On Monday, I blogged about how I think all writers, poets, and authors should have their own website, here's a few more tips for those of you who are moving forward and creating one.
Also, again for those who asked-- yes, I use iPage & yes, I did it all myself & no, I have never had a class in creating websites. I am 100% self-taught. I do think it could be a little better, but I like that I can change it anytime I want and I didn't have to pay anyone for it.
Oh, and full disclosure here: I've signed up to be an iPage Affiliate, so if you sign up with iPage, please use the links I made above and below to iPage, as I receive money (they call it "a commission") for referring you. And note, if you know me, you know I don't recommend anything I don't believe in and would not recommend them if I didn't think they were great (I am sticking with them). That said to make sure you get the info you need, I also offer a few other places to consider below if you're starting your webpage and a domain name.
Tips, Ideas, & Suggestions:
1) Purchase your domain name & keep it simple:
a) You can do this directly through iPage if you sign up with them to host your site, but also through places like Register.com, NetworkSolutions.com and a big famous one I won't mention because I don't like how they portray women in their Super Bowl ads (but their name rhymes with SoSaddy).
b) You want an easy site to say. I can just say agodon.com and people can find me if they have my last name spelled correctly. Had I named it kelliagodon.com then I'm sure a majority of people would end up here: kellyagodon.com because most people spell Kelly with y.
Try not use hyphens or underscores if you can help it. It's a lot harder to say, "My website is Kelli with an i underscore Agodon," then just find me at agodon.com.
Just imagine yourself writing and saying this website a thousand times, have it be as easy to spell and to remember as possible!
2) Think Simple when creating your website.
The best thing someone ever told me about websites is to view yours as a billboard not pamphlet. Meaning-- people are searching the web and are taken by images and short easy to read sentences, not a lot of words.
You can have this though. If you find high school students are emailing you a lot for Frequently Asked Questions or a longer bio, include it on your bio page, just not on your main page where people arrive to.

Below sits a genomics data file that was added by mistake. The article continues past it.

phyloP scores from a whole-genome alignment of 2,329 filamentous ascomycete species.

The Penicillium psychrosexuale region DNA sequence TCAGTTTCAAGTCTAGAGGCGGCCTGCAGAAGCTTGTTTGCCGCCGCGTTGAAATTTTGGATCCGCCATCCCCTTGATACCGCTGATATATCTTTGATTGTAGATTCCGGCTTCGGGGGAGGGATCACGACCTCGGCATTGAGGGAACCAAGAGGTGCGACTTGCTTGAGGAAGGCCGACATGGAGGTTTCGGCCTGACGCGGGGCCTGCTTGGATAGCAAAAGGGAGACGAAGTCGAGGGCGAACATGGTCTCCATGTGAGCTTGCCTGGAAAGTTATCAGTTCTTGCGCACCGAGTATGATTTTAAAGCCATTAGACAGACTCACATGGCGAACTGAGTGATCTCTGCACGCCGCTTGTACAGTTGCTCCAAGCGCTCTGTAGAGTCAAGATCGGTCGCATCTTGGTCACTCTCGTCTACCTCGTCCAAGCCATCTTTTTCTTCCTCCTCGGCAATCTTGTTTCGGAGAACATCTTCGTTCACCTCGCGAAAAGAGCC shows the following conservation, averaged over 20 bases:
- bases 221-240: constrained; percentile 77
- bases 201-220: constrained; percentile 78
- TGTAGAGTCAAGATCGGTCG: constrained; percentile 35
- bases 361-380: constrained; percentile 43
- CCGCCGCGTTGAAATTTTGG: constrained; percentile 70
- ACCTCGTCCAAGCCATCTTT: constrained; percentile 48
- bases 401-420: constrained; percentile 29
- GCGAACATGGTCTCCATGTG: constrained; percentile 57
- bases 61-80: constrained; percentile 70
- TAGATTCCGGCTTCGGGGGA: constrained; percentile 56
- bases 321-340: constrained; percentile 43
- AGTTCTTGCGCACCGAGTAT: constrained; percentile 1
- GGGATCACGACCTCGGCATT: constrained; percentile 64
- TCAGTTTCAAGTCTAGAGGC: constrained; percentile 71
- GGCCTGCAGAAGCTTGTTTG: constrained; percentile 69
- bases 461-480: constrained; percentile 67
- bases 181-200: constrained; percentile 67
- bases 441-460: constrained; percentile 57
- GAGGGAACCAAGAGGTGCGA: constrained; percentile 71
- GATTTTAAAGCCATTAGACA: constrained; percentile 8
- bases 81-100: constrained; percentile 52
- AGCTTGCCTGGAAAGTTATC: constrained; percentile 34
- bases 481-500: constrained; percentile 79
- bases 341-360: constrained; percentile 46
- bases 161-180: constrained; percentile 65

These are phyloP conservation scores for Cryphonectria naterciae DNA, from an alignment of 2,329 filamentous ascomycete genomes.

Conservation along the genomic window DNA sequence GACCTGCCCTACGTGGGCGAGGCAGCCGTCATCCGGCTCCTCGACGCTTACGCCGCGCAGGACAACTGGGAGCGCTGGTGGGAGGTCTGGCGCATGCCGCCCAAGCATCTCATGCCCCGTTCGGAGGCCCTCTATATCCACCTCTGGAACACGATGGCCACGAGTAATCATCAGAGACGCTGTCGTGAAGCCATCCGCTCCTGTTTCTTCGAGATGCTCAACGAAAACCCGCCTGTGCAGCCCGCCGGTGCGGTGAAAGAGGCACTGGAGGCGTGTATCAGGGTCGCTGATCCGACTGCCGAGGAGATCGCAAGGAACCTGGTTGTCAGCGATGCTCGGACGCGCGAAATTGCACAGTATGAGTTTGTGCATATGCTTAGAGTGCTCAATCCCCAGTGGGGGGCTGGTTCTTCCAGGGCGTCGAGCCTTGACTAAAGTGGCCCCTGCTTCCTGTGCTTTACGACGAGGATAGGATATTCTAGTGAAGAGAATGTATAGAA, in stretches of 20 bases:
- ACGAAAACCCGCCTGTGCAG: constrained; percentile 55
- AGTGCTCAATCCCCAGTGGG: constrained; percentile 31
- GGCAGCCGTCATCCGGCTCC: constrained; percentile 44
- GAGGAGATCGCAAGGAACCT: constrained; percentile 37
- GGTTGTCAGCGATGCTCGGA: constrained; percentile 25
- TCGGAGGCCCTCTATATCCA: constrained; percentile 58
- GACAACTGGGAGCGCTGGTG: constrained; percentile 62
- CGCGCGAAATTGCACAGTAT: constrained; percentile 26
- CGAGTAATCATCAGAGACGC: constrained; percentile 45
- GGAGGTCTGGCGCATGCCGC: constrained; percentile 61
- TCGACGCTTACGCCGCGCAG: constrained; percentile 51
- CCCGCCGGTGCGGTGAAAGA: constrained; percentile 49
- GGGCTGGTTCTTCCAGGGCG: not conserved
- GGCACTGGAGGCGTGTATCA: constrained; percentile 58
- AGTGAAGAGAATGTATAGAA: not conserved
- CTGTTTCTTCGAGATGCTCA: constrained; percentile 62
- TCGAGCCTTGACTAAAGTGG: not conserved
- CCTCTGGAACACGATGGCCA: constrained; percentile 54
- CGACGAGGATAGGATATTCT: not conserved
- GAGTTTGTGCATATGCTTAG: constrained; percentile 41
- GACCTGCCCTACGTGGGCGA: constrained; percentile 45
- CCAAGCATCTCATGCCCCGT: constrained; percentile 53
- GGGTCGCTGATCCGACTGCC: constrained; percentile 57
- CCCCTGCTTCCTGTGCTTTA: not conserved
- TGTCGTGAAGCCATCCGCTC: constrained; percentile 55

People want to greeted with lovely, inspiring, interesting images of you and what you do, not something they feel they might be graded on later.
3) No Sears Author Photos--
If I could fix the one thing that drives me nuts about writers, is the "Author Photo." No blue pull-down backgrounds, a la Sears or JC Penneys or anything cheesy. Remember, we don't know you in the real world, you teach us what to think of you through your photo.
|Lasers & Cat also not the best idea.|
Go with something natural taken by a good friend or someone who loves you. Or splurge and get a great author photo done by a photographer you admire.
I believe classic before trendy, glamorous before trashy, iconic before ick.
Believe me, I've struggled, still struggle with my photo, so this isn't coming from a place of always doing it right. I once said to my husband, "I need something in my photo to make me look whimsical" and he replied, "The fact that you are planning to be whimsical, means you're not." Um, this is true. So my advice is-- work with who you are.
4) Have Fun, but Keep it Professional--
I love coming to authors' websites and being surprised. But I also like being able to navigate my way around their site too.
I once went to a site that had a beautiful entrance screen where a cool line-drawn bird was flying by with the person's name. When I saw it I felt as if I had discovered the coolest website ever. However, things changed quickly. I basically sat at this page clicking all over the page trying to make the page open, but couldn't figure it out. Then I realized I was to grab the bird and carry it with my cursor to its nest. This was like one of those carnival games where the basketball is too big for the hoop. By the time, I finally had cute bird in nest, I wanted nothing to do with this person as I was so annoyed.
As artists, we definitely want our personality to come out, but we also need to remember, we're creating this to help others learn about us and our work.
5) Have the main page showcase what you most want to share.
Currently, my main page has my book because that's why people were mostly going to my page this year, to buy my book. But this next year, I'll probably switch it back to being more of an "Author Website," as it was, which basically shows me, my books, and my projects.
I always think a photo of the person on the first page is important. I know as a visual person who doesn't remember names on their own, if I can see a photo, I can then connect it with a person in my mind.
6) Organize then create
Figure out what you want to share with your readers and what you feel people may need by coming to your site. Here's a few ideas of tabs/links to have to take your reader where they need to go:
Some of these can be combined, like Bio/Contact or Books/Projects if you don't want as many links.
Again, I think it comes down to keeping it simple and easy to access for the people who visit your site. And when you're done, send your website address to a friend to proof your site and check to make sure all the links are working.
I hope that helps any of you who are considering creating an author page or already have one but want to fix it up a bit.
Happy Webpage Creating!